On the upside, our PCP finally referred us to Beaumont's Center for Human Development for a proper medical diagnosis of Autism. YAY! Once they nail down the diagnosis, and define what treatments are medically necessary, it will be helpful to get any necessary therapy for Billy when school is out over the summer. It won't have any effect on our educational treatments, which are done based on federal and state special education guidelines, but will help us in private therapies when the school is out and they aren't providing them, as our therapists at the school can't provide referrals to private specialists under our HMO. So you're asking "you don't have a diagnosis yet?" – yes and no. We have every medical professional we've met saying "yeah, it seems like he does, he meets all the signs, but it's not my specialty". We have the school saying "He meets the federal criteria to receive his school based services, and the rest is none of our business." This is the final piece of the puzzle that helps us with getting insurance to cover more than just speech therapy (which they covered directly based on a referral from his pediatrician for speech delay). This will be with a developmental pediatrician, and will flip all the right bits in the insurance company and medical information systems to get us the right services in the private world. It will make discussions with medical professionals a lot easier, since with a label, you don't have to go and re-explain everything every time we deal with a new medical professional.
So today, we gave Billy his big present from us. We've been quietly cleaning out a room we filled with junk when we first moved in here a few years ago. In its place, we've been arranging new toys, and organizational stuff. One wall has a 10 foot long by 2 foot high roll of whiteboard wallpaper on it, so we can draw pictures and words for him with dry erase markers. Currently it has some doodles and a crude visual schedule (I plan on printing out full size color cards, laminating them, and backing them with velcro, but for now this will have to do). We gave Billy a table, some Billy sized chairs, and an easel with chalk. There's also a place for his sensory bins we created, and a table to play with them at all his own, so that should make days when he returns from school easier for him (and us). There are still a couple extra boxes, and we're not finished cleaning out the closets, but it's a start, and he can start to enjoy his new space.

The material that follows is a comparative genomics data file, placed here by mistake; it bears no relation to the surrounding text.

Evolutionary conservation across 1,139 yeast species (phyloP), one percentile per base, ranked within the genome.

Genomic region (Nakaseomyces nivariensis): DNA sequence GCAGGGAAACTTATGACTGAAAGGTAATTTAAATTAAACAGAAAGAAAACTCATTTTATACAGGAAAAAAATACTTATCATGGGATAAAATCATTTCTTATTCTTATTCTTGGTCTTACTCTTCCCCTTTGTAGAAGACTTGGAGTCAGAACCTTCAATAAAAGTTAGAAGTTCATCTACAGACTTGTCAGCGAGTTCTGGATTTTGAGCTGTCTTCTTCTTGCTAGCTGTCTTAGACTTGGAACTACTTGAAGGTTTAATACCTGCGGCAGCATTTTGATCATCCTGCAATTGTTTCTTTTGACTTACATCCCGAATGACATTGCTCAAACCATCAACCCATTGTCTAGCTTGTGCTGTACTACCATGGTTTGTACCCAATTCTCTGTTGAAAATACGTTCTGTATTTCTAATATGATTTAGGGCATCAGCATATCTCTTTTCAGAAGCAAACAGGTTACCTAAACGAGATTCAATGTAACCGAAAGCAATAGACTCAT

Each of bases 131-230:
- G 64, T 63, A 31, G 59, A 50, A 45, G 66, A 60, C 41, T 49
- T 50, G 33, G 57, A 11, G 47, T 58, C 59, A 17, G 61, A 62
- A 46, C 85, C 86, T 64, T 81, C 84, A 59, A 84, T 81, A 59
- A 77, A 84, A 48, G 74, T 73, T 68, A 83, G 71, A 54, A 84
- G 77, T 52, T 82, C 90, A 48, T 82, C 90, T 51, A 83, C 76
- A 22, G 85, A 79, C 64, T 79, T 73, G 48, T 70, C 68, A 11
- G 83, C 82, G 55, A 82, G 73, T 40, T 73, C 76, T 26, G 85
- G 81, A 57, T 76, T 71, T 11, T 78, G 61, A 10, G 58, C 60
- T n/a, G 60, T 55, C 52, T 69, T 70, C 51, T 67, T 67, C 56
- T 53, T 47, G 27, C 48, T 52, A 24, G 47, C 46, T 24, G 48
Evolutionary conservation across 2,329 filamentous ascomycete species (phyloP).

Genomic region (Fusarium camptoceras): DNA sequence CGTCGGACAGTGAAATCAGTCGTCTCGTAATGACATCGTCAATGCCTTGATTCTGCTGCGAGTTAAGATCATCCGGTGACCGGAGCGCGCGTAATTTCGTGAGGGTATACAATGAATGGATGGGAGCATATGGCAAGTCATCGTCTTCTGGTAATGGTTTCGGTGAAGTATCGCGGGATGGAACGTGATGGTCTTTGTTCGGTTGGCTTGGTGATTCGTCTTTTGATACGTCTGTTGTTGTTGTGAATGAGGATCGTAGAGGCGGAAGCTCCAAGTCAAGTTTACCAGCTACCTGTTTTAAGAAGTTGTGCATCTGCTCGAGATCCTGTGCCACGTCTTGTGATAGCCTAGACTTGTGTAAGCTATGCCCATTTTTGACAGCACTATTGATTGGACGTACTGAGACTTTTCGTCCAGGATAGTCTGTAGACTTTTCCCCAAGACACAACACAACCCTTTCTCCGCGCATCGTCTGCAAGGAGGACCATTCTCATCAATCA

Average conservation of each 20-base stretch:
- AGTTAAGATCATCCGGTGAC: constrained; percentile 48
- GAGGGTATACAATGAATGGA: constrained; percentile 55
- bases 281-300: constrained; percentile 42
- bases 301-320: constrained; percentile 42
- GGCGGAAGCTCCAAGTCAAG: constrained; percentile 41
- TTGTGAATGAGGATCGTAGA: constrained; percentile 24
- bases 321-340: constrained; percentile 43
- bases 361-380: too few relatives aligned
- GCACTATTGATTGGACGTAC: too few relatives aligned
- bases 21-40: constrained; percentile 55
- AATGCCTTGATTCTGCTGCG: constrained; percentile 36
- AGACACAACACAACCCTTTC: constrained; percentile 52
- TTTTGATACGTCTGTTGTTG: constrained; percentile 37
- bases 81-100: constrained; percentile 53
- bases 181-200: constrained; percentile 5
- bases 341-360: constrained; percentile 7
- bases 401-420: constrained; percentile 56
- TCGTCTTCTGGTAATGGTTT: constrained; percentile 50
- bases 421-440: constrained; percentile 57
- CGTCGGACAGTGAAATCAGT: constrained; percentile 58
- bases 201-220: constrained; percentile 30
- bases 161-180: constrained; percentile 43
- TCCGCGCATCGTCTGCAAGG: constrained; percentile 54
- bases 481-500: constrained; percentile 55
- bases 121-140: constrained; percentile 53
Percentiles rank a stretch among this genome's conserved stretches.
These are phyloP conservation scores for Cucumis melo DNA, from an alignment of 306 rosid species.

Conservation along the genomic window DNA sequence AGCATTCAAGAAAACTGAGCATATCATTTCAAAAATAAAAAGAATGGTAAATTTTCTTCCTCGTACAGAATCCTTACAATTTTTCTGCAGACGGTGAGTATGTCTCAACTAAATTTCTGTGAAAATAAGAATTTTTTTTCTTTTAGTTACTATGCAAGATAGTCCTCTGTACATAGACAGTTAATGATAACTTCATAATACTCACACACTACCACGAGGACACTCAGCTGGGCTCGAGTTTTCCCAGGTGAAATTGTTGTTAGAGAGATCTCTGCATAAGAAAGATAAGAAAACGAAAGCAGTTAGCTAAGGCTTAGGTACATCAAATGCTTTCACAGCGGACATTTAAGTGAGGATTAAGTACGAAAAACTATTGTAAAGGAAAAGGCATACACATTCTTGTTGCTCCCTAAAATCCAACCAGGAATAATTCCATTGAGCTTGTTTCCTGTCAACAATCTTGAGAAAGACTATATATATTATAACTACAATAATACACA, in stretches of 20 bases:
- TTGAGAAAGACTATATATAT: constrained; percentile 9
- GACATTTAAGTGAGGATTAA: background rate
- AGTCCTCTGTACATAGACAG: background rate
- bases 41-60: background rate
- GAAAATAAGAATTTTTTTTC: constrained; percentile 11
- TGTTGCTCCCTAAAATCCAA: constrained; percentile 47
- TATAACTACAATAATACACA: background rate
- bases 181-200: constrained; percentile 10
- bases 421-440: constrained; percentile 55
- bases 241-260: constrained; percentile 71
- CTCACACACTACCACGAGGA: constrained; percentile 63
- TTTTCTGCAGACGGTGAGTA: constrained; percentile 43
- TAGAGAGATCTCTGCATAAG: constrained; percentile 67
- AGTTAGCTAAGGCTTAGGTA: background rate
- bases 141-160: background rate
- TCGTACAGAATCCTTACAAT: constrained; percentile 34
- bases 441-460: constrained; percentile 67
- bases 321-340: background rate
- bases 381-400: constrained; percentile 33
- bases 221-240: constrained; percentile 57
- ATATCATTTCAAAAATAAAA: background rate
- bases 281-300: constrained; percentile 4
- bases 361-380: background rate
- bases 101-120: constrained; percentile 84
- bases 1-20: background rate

Needless to say, he was incredibly excited. He found one of his new toy bins was full of play food. Becky showed him how to make a hamburger, and hot dog, and how to put on fake ketchup. He of course started making us all wonderful hotdogs, hamburgers, and watermelon with all the ketchup one could possibly want, exactly as Becky showed him. It was the longest, most natural pretend play I've seen out of him yet, and I was completely overjoyed by it. Of course, all good things must end, and bathtime had to begin.
Billy has always been a little weird about baths. One week he'll love them and it's impossible to get him out, another week you should probably wear one of those protective suits they use to train police dogs. It's rare that I can get his head wet to wash his hair, we often have to resort to using dry shampoo to keep it clean. But tonight was very special. He played in the water, and when he was done, he let me lather him up with soap. But when it came to rinsing him off, he would have none of it. ALL DONE ALL DONE *TEARS*. I now have a large, soapy, newly minted 3 year old sobbing unconsolably and trying desperately to climb out of the tub and into my lap. Even a gentle pour of water from a cup onto his back made him scream, and I couldn't calm him down enough to have him try to rinse himself off.
Mommy swooped in to help console him, and we got him to rinse himself off with the cup. He did an okay job, but he got a vast majority of the soap off, and he no longer looks like a grubby child. We had to put off the hair washing until tomorrow. Fortunately he tends to be weird about wanting to get his hands dirty, which makes his hair easier to clean than most, as he won't generally get his hair dirty.
Now he seems calm enough to actually go to bed, so I'm going to do that, and try to get to sleep myself in a little bit.
The personal website of Paul Timmins – Telecommunications expert, father.